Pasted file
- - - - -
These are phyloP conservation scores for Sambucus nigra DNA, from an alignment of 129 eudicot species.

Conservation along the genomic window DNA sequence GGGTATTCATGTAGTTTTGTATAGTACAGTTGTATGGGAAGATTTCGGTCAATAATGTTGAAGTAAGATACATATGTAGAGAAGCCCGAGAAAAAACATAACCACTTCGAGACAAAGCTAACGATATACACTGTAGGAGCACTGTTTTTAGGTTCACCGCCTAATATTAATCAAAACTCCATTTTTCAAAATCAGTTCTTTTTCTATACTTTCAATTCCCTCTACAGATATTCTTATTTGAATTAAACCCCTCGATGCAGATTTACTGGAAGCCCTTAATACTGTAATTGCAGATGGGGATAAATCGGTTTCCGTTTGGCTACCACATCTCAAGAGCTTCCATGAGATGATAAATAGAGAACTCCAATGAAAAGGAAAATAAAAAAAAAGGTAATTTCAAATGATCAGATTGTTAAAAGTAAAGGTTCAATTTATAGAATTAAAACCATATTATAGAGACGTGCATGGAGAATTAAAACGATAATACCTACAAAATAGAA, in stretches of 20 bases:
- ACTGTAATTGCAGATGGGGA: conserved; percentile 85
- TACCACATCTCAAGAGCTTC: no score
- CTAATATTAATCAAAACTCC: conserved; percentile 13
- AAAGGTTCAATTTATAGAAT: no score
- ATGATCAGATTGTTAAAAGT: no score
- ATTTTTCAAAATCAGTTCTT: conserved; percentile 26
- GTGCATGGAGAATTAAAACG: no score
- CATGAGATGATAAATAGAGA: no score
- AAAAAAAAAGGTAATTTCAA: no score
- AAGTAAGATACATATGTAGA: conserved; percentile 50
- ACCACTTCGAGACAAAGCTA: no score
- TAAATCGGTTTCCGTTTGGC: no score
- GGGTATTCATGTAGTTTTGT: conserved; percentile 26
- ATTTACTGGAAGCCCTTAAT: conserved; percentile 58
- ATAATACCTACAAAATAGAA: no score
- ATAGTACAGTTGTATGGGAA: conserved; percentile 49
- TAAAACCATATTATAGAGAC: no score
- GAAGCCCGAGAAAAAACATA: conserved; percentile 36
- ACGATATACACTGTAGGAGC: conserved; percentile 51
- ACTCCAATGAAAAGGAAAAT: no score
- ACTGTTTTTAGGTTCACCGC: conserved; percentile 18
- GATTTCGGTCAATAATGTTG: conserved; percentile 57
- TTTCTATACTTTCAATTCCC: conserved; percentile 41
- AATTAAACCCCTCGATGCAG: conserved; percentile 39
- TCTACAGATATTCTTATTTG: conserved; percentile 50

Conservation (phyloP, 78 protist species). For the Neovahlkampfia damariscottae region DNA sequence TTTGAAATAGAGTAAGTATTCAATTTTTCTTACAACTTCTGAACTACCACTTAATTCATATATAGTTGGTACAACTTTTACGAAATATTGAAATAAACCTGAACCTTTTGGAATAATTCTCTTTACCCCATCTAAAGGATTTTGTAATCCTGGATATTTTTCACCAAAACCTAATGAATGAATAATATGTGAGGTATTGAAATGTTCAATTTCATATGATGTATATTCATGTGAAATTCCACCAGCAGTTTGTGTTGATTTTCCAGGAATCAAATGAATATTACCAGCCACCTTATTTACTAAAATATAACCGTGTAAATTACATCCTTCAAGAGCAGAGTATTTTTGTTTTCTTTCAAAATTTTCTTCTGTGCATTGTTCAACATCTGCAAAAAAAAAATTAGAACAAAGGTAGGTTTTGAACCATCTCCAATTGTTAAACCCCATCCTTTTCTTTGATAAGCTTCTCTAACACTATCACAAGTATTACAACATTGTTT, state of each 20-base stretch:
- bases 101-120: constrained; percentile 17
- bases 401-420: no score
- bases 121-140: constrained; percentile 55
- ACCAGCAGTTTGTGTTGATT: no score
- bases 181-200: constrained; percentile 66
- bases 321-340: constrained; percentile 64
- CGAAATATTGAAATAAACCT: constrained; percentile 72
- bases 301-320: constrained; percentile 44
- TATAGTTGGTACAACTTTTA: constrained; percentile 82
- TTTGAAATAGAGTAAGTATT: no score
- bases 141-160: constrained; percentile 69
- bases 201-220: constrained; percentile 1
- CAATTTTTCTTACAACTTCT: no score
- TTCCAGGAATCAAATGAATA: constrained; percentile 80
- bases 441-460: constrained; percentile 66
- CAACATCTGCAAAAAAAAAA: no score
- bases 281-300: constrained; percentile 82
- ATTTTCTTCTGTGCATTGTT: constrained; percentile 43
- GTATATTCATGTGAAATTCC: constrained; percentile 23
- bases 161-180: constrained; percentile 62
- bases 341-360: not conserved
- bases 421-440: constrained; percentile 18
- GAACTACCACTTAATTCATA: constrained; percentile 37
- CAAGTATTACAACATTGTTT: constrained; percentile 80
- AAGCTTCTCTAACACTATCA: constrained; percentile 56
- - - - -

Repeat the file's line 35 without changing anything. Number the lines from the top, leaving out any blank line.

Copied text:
- CGAAATATTGAAATAAACCT: constrained; percentile 72